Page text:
## 3 Perfect fluid neutron star

In this section we briefly review some aspects about the isotropic spherically symmetric solution reported in Ref. [70].

*C*,

*a*and

*A*are constants. The metric (28) is a solution of the Einstein Field equation \(R_{\mu \nu }-\frac{1}{2}g_{\mu \nu }R=-\kappa ^{2}T^{(m)}_{\mu \nu }\) where the isotropic source reads

*R*is the radius of the star. Furthermore, the normalized radius, \(x\in (0,1)\), and the parameter \(\omega \) are dimensionless quantities. It is worth noticing that, on one hand, the parametrization allows to write the quantities \(\kappa ^{2}R^{2}\rho \) and \(\kappa ^{2}R^{2}p\) as functions of

*x*and \(\omega \) only. On the other hand, the matching conditions lead to (see [70] for details)

*u*given by

*u*is fixed. For example, in Ref. [70] the authors fixed the compactness parameter using data associated to PSR J0348+0432.

## 4 Anisotropic neutron star by MGD

Note that, for fixed \((u,\omega )\) the decoupling function, *f*, is a function of *x* only. However, it is worth noticing that after implementing MGD the metric function \(\lambda \) given by Eq. (12) and the matter sector of the total solution, namely, \(\tilde{\rho }\), \(\tilde{p}_{r}\) and \(\tilde{p}_{\perp }\) which are obtained from Eqs. (12), (17), (18) and (19) respectively, will depend on the free parameter \(\alpha \).

The next step in the program consist in to calculate \(\{\lambda ,\tilde{\rho },\tilde{p}_{r},\tilde{p}_{\perp }\}\). However, as can be checked by the reader, the resulting functions are too long that their explicit form is not illuminating at all. In this sense, we shall dedicate the rest of the manuscript in to illustrate their properties by graphical analysis. Furthermore, we shall fix the compactness parameter taking values from Table 1 (see [59] and references therein).

## 5 Conditions for physical viability of interior solutions

The study of acceptability conditions of interior solutions is important because, as it is well known, the goal is not only to solve Einstein’s equations but to demonstrate that they are suitable to describe a physical system. In this section we explore some of these conditions.

### 5.1 Matter sector

Note that all the profiles satisfy the first requirement about positivity and monotonously decreasing for all the values of \(\alpha \). Interestingly, as \(\alpha \) increases, the density at the center becomes greater in contrast to the behaviour on the surface. On the contrary, the radial and the traverse pressure decrease when \(\alpha \) grows.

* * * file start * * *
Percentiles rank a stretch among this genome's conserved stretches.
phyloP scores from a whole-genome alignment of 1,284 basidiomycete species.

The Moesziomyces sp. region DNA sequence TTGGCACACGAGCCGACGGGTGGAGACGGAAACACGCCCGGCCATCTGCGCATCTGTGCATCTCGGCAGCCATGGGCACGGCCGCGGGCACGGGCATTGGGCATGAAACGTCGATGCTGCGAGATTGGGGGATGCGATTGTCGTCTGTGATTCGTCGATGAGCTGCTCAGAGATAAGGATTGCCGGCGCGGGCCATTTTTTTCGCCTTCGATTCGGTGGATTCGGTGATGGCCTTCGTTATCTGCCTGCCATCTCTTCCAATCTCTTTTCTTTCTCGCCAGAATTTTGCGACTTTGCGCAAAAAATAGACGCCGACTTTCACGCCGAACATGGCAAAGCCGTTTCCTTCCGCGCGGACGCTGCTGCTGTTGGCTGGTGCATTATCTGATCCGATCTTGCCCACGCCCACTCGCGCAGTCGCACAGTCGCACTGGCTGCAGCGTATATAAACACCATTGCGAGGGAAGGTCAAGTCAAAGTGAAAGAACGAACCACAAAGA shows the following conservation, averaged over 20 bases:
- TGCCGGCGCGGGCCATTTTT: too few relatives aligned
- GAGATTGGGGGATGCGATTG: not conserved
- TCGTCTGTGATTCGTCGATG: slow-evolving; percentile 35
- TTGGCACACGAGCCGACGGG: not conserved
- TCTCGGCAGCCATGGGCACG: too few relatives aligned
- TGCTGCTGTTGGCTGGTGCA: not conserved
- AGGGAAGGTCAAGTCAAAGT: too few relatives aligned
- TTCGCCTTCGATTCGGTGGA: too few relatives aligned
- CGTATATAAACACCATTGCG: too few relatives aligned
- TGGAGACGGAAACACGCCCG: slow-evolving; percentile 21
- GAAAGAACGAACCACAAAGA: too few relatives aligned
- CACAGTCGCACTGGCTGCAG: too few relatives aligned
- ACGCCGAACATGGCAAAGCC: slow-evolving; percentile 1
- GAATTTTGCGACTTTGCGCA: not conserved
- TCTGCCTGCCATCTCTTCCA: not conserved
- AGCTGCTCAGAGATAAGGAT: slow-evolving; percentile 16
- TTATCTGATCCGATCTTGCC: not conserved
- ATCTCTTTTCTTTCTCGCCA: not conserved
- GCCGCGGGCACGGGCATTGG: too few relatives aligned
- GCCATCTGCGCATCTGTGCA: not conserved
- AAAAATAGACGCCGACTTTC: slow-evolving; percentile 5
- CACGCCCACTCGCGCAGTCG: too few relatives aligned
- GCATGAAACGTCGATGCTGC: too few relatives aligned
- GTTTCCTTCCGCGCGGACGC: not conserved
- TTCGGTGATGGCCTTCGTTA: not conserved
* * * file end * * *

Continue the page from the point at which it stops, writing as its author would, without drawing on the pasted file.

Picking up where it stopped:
### 5.2 Energy conditions

### 5.3 Causality

### 5.4 Adiabatic index

### 5.5 Convection stability

### 5.6 Stability against gravitational cracking

*r*between the center and some value beyond which the force reverses its direction [72]. In Ref. [73] it is stated that a simple requirement to avoid gravitational cracking is

## 6 Final remarks

In this work we have implemented the Minimal Geometric Deformation decoupling method to extend an isotropic model of Neutron Stars to anisotropic domains. More precisely, we studied the model used in [70] to describes the PSR J0348+0432 compact object but, additionally, we have considered the models SAX J1808.4-3658, Her X-1 and Cen X-3, also. Furthermore, we have studied the physical acceptability of all the models for different values of the MGD-parameter, \(\alpha \), starting from the isotropic case (\(\alpha =0\)) and exploring how their behaviour are modified when the anisotropy is induced (\(\alpha \ne 0\)). In particular we studied the profiles of density and pressures, energy condition, causality, and the stability of the solution studying the adiabatic index, the convection and cracking conditions. We found that, for all the values of compactness parameters considered, the density and the pressures satisfy the basic requirements of an interior solution, namely, they reach their maximum value at the center and are monotonously decreasing toward the surface of the star. Additionally, the solution satisfies the dominant and the strong energy conditions and their sound velocities (radial and tangential) are less than the speed of light as expected. We found that, for compactness parameters corresponding to SAX J1808.4-3658 and Her X-1 compact objects, the solution is stable according to the adiabatic index criteria for all the values of the decoupling parameter \(\alpha \) considered. However, for Cen X-3 and PRS J0348+0432 the adiabatic index is less than 4 / 3 for the highest values of \(\alpha \) considered and as a consequence, the configuration is unstable in this situations. This situation is similar to the obtained in the study of gravitational cracking, more precisely, the configuration is stable for the most compact object considered and unstable for the other two models. Interestingly, in this case, the instability appears for any value of \(\alpha \) we considered. Regarding the convection stability, we found that the solution is unstable for all the models under study for any value of \(\alpha \) including the isotropic case which corresponds to \(\alpha =0\). In conclusion, we have obtained that according to the adiabatic index and gravitational cracking criterion, the most stable anisotropic models are those with the smallest compactness parameters, namely SAX J1808.4-3658 and Her X-1.